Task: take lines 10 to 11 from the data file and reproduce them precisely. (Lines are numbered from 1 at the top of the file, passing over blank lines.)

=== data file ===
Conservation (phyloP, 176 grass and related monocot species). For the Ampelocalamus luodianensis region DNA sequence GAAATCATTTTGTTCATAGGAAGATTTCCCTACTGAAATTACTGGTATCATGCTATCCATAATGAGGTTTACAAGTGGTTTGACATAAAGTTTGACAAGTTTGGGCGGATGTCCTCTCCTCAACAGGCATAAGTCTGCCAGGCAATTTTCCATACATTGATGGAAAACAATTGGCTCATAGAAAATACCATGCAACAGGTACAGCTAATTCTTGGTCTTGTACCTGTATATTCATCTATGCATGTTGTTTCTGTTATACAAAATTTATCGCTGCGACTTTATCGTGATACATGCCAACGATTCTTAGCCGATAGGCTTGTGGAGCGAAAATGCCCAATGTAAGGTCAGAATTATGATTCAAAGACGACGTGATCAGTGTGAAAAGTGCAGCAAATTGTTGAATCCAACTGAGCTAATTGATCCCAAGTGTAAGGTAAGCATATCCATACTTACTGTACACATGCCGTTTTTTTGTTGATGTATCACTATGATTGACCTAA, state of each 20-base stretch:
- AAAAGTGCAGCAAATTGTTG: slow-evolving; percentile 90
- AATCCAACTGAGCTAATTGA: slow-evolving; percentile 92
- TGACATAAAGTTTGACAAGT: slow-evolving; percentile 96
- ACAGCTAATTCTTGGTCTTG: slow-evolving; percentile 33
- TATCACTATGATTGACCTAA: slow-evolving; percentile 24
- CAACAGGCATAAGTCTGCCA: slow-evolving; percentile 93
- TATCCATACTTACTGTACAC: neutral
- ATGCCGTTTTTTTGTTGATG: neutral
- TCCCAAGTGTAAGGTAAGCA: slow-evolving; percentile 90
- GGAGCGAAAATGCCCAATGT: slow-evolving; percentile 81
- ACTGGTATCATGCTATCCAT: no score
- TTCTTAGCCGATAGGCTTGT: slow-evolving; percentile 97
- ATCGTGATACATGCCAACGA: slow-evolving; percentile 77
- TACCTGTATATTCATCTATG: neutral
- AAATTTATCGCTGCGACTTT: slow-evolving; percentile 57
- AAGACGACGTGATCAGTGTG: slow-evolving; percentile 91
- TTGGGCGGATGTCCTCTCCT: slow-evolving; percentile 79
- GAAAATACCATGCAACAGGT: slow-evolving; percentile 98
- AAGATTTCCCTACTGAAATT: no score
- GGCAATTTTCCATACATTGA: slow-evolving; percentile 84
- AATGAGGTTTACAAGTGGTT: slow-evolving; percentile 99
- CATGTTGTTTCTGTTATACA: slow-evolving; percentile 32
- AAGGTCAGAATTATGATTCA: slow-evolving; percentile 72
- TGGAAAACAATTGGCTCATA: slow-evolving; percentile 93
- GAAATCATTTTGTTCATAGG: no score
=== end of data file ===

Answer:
- TCCCAAGTGTAAGGTAAGCA: slow-evolving; percentile 90
- GGAGCGAAAATGCCCAATGT: slow-evolving; percentile 81